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What You Need To Know Before Starting A Franchise Business Franchises represent a convenient way for someone to start their own business- almost everything to operate the business is either supplied or communicated by the franchisor.

By Hasnain Khalid

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In basic terms, a franchise is a license, or permission to use the name and products of an existing business, as well as the trademark. The party that grants the franchise is known as a franchisor and the party taking the franchise is known as a franchisee. Once the franchisor grants the franchise to a franchisee, the franchisee will have the benefit of the franchisor's brand, can start selling the franchisor's products and have the benefit of the franchisor's know-how, trademarks and other resources such as other accounting services, logistical services and professional advisors. Well known franchises include KFC, Pizza Hut, McDonalds, Hertz, Subway, Papa Johns, Pet Depot, and Broccoli Pasta and Pizza.

Franchises represent a convenient way for someone to start their own business- almost everything to operate the business is either supplied or communicated by the franchisor. However, there are several pitfalls that may occur to both franchisors and franchisees, and it is the purpose of this particular article to cover some of the major issues.

The Process

The franchise process is often dictated by the franchisor who would lay down the procedure. It would often be the case that a franchisee has no choice but to accept the process required by the franchisor. A typical process would be comprised of the following steps:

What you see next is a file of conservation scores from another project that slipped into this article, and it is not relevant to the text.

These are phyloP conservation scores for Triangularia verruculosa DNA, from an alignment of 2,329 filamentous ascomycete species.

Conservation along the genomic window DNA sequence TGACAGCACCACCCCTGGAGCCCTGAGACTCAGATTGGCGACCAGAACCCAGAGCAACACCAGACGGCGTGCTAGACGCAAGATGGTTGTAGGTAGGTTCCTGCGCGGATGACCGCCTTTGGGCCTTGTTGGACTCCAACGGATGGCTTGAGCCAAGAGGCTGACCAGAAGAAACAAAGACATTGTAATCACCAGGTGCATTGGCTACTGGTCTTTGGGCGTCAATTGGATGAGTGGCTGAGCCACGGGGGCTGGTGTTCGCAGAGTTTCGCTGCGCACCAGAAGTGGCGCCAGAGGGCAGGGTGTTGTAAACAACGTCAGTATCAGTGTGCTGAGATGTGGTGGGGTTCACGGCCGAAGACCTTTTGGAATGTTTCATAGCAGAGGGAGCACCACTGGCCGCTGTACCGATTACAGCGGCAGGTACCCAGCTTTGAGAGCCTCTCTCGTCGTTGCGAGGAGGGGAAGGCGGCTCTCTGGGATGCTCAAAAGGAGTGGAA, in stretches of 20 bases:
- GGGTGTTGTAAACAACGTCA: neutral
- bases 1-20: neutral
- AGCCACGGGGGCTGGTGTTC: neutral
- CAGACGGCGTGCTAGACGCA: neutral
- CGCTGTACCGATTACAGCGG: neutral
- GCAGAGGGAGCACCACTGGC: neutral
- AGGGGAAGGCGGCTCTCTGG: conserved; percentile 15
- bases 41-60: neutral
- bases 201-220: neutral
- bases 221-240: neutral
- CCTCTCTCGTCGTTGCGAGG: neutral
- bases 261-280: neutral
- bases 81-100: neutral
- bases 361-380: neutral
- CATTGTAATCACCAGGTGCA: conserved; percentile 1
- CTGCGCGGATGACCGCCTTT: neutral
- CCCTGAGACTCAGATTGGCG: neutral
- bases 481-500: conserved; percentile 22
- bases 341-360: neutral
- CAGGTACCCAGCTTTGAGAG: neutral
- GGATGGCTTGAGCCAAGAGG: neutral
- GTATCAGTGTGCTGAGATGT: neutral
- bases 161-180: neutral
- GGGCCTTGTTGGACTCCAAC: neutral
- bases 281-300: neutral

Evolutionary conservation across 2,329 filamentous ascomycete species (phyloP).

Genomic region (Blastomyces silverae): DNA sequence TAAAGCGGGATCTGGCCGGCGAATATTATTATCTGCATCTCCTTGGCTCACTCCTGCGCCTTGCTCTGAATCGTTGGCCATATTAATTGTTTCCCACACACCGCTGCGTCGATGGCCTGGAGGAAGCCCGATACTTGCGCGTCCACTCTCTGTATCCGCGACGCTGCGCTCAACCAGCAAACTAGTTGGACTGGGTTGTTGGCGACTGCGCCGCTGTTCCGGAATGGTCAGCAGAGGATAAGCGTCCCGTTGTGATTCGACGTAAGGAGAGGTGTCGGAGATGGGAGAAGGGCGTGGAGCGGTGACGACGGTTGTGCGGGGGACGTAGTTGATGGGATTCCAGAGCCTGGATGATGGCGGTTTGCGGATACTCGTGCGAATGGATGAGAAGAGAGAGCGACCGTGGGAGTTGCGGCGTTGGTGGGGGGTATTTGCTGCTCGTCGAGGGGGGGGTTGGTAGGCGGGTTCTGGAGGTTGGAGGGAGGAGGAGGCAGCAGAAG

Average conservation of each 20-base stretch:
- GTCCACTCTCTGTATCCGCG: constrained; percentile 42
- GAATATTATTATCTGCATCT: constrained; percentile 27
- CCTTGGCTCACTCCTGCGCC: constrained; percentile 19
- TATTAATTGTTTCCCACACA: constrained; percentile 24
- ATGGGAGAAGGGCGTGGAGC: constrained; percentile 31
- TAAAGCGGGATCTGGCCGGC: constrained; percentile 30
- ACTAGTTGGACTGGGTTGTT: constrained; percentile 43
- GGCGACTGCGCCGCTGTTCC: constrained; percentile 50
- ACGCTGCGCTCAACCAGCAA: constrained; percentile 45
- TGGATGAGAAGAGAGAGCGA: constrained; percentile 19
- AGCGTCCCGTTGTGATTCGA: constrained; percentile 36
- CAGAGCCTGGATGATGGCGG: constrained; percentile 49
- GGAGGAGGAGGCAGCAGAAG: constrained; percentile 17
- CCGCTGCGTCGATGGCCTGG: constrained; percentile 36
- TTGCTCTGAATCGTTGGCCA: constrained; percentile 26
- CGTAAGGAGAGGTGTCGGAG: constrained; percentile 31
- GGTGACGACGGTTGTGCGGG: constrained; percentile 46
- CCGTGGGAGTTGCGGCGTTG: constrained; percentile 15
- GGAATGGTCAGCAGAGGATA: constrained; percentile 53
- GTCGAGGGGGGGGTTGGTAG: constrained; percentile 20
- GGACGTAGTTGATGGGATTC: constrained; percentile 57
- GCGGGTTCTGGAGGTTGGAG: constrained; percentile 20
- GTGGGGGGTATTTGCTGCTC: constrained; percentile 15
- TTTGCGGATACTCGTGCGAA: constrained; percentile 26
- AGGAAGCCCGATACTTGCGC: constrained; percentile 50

• approach by the potential franchisee to the franchisor.
  • due diligence and vetting of the potential franchisee by the franchisor.
  • due diligence by the franchisee of the franchise. The franchisee must be confident that the franchise is profitable and suitable for him/her.
  • approval by the franchisor, often with certain conditions that need to be satisfied.
  • the franchisor will send to potential franchisee the franchise agreement to sign and return.
  • And now, both parties will start the franchise.

The Agreement

The franchise agreement is a very important document and it governs the legal obligations of the franchisor and the franchisee. It can often be very lengthy and complex, and therefore both parties should take legal advice from lawyers specializing in franchises. If you are a franchisee, the document would often contain onerous requirements on you. You should obtain legal advice so that you are fully aware of what your obligations will be.

The key terms are as follows:

  • Payment provisions: The franchise agreement will usually require various payments to be paid to the franchisor during the franchise. They are usually the initial sum, the management fee, and the advertising fee.
  • Term: This would state for how long the franchise is being granted.
  • Intellectual property: This deals with any trademarks, patents or copyright of the franchisor and the products/services and how the franchisee is allowed to deal with the same.
  • Supplies: It may be that the franchisee has to purchase all items sold, by the franchise, from the franchisor.
  • Confidentiality: This goes with intellectual property provisions and would usually state that any information or document provided by the franchisor is to remain confidential.